Anna Arco's Diary

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To go? Or not to go? Anglican deliberations

Bishop Edwin Barnes, the emeritus Anglican bishop of Richborough, has written a piece on the Anglo-Catholic blog about the increasingly reticent sounds coming from Britain about the possibility of joining an Ordinariate. Entitled ‘Cold Feet’, the article gives a sense of the mood in England and Wales towards taking up the offer of an ordinariate among Catholic members of the Church of England.

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Written by annaarco

June 17, 2010 at 9:56 am

Archbishop Vincent Nichols talks about the Papal visit

We interviewed Archbishop Vincent Nichols about the Papal visit in September after he presented the new booklet promoting the visit. During the interview he explains why he is pleased it is a state visit, what is exciting about it and why he is emphasising Cardinal John Henry Newman’s role as a parish priest. He also invites Catholics in England and Wales to put their support behind the Pope during the visit by praying, coming out to the events and giving financial and spiritual support.

Here is the exclusive interview: Read the rest of this entry »

Written by annaarco

June 16, 2010 at 3:24 pm

Archbishop Peter Smith talks about the Apostles, the history of the Church and moving to Southwark

Full text of my interview with Archbishop Smith. I left out some sections because I was taking too long with transcribing. NB It is all pretty rough. If there are gramatical errors or spelling mistakes, please ignore them.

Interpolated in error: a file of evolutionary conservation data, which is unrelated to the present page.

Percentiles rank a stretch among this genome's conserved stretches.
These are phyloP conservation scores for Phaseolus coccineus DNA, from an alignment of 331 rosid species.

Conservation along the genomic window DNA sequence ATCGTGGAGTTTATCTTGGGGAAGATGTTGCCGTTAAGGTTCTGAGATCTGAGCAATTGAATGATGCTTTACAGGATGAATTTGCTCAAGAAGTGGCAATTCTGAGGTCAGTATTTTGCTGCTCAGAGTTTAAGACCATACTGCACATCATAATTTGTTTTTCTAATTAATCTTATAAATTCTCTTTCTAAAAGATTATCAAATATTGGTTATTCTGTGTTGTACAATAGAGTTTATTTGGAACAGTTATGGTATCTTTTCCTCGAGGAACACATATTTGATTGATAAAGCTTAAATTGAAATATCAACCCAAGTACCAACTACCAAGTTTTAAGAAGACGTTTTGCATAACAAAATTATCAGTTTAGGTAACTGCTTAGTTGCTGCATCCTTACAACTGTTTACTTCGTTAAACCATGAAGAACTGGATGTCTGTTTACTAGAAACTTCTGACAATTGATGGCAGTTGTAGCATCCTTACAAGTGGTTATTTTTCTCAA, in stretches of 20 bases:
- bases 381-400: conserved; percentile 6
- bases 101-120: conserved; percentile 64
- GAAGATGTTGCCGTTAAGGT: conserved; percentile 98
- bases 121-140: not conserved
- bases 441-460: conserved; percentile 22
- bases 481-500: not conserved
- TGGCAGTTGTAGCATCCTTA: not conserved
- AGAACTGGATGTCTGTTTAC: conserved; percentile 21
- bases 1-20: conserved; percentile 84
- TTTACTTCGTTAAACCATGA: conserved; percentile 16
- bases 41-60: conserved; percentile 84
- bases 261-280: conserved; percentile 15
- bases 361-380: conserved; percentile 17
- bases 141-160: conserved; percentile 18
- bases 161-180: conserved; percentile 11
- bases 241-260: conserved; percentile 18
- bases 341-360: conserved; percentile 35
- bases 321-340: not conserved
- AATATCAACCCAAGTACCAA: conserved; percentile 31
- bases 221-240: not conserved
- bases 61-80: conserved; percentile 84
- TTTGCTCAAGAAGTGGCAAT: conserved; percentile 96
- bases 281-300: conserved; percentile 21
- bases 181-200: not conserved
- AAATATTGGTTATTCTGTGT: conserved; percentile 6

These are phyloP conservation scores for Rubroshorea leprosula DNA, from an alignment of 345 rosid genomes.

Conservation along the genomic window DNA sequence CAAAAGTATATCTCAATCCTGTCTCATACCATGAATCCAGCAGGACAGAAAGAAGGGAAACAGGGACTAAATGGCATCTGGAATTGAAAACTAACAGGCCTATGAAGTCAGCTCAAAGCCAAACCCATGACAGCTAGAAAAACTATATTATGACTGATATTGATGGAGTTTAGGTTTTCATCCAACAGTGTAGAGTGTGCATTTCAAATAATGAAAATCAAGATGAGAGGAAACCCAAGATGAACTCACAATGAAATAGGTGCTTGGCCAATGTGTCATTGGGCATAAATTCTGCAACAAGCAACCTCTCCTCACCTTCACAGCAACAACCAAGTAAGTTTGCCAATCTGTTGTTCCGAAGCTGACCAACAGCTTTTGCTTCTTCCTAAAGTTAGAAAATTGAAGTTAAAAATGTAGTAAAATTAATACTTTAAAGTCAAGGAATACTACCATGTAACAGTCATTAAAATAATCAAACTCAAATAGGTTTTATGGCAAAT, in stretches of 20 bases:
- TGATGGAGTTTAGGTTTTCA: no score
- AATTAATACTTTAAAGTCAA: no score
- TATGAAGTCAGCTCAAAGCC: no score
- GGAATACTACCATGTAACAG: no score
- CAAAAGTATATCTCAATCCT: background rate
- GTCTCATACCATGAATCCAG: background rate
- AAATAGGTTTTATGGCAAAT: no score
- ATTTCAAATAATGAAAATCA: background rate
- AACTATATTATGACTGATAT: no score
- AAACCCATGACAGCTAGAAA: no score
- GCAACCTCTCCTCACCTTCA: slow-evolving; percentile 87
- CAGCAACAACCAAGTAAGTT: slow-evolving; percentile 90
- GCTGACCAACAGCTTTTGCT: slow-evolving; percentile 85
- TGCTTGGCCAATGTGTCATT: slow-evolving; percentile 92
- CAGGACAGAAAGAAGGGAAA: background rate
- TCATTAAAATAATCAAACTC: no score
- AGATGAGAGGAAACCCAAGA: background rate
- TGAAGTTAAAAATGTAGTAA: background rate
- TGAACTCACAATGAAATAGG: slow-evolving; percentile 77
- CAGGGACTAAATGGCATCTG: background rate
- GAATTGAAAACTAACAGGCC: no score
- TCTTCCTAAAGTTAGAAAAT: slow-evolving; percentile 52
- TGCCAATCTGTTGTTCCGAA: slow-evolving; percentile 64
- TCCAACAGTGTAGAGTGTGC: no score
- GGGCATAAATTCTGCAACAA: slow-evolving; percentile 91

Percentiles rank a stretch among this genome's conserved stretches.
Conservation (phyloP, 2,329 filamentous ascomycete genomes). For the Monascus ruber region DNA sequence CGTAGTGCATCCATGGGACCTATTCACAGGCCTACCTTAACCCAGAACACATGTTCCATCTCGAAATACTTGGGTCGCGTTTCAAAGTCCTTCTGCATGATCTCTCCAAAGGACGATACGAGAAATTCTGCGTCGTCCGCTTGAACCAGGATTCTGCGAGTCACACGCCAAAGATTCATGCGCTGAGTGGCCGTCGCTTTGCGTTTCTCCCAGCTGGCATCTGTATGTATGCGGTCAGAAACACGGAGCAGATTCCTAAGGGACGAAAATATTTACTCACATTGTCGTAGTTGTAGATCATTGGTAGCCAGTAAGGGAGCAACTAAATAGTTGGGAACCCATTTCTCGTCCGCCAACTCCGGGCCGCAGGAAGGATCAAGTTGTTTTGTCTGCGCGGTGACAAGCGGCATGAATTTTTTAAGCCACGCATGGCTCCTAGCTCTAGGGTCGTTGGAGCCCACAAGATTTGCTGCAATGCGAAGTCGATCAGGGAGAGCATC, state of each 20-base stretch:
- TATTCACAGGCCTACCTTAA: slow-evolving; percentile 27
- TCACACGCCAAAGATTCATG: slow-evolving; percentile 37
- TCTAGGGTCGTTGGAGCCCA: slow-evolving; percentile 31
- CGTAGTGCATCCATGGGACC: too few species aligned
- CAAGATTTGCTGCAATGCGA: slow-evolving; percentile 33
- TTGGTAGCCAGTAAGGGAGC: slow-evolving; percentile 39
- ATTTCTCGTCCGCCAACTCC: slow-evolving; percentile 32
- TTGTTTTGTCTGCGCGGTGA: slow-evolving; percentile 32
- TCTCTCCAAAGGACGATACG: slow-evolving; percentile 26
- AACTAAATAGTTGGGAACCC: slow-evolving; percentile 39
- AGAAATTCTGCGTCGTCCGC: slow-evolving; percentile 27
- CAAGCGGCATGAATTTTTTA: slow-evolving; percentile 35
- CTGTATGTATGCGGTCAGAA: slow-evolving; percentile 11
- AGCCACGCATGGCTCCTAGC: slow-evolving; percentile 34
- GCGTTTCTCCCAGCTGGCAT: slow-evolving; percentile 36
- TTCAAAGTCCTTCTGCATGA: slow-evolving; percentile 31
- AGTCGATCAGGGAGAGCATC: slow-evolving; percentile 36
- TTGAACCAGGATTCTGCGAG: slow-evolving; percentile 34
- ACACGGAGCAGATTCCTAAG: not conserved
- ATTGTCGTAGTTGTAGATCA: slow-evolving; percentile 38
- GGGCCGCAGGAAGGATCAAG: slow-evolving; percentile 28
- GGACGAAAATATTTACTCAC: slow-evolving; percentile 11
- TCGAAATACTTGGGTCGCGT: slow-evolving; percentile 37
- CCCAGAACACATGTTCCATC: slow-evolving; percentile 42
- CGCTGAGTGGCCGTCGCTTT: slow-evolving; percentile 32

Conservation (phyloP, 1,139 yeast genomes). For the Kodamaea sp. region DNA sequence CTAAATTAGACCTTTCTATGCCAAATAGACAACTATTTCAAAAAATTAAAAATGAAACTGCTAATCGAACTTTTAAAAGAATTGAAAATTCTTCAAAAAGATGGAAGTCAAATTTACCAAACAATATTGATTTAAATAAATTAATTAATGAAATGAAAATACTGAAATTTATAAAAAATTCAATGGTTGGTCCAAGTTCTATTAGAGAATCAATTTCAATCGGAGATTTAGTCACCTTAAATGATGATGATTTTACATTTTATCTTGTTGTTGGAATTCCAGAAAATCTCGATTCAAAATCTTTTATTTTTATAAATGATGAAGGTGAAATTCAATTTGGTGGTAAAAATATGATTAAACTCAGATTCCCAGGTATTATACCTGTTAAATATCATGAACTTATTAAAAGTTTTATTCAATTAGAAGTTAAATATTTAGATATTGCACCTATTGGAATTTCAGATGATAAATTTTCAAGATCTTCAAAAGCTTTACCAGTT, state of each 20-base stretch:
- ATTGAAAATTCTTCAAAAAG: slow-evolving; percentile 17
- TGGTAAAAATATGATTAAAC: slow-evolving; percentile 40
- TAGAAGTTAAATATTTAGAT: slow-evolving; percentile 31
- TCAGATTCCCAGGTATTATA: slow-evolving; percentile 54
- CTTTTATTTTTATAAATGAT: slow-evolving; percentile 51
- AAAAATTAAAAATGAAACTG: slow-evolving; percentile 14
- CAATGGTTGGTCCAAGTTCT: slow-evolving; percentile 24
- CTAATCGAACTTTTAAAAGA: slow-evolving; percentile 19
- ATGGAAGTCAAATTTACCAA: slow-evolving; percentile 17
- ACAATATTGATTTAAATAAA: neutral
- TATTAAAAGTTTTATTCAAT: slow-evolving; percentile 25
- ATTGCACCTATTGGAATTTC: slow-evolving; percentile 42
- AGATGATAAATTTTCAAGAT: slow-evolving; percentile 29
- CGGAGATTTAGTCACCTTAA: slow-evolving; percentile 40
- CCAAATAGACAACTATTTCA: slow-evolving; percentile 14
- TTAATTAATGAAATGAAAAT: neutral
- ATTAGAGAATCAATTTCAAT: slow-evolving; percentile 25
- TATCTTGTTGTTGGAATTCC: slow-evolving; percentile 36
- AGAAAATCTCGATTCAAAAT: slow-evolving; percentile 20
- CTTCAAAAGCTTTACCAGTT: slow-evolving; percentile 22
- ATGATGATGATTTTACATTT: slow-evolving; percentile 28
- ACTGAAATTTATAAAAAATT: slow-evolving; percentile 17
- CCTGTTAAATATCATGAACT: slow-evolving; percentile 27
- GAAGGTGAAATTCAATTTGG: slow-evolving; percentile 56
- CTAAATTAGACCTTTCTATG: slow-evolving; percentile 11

How does it feel to be coming home?

To be honest I have mixed feelings about it. I was well settled in Wales. It was a very sensitive situation when I first got there after the resignation of Archbishop Ward, so I got kind of parachuted in. It was quite difficult. But over the eight and a half years I’ve been there I’ve got to know the priests and the people. And they’re a great lot.

They’ve got a great faith and a great sense of humour. But I don’t think they could quite work me out as when I first came. They weren’t used to it I think. I’ll miss them an awful lot. It’s a much smaller diocese than this, not geographically but in terms of numbers which makes it easier for the bishop to get to know people. And the other thing when I went there was that there was virtually no relationship with the local media.

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Written by annaarco

June 11, 2010 at 8:00 am

In Austria the battle over priestly celibacy rages

While Pope Benedict’s former Zauberlehrling , Cardinal Christoph Schoenborn managed to extract himself from comments he made earlier this year about re-examining priestly celibacy in light of clerical abuse of minors, the debate over celibacy continues to rage in Austria and Germany. Bishops have been pitted against brother bishops and the mood is ugly.

The Ober-Oesterreichische Nachrichten reported today that more than 59 per cent of Austrian priests would like to abolish mandatory celibacy—and the number, unsurprisingly, is highest in the ultra-progressive diocese of Linz, where three quarters of the priests would like to abolish the tradition. It is a poorly kept secret that many of Austria’s priests keep mistresses.

One interesting detail on the matter is that, according to the study cited in the OONachrichten, younger priests tend to be more in favour of mandatory celibacy while older priests up to the age of 75 are more decidedly against it.

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Archbishop Smith installed in Southwark

Archbishop Peter Smith, formerly of Cardiff, was installed in his old home diocese this afternoon. In his homily he addressed growing secularism, the challenges facing the Church, the abuse crisis, finally reminding Catholics to take heart.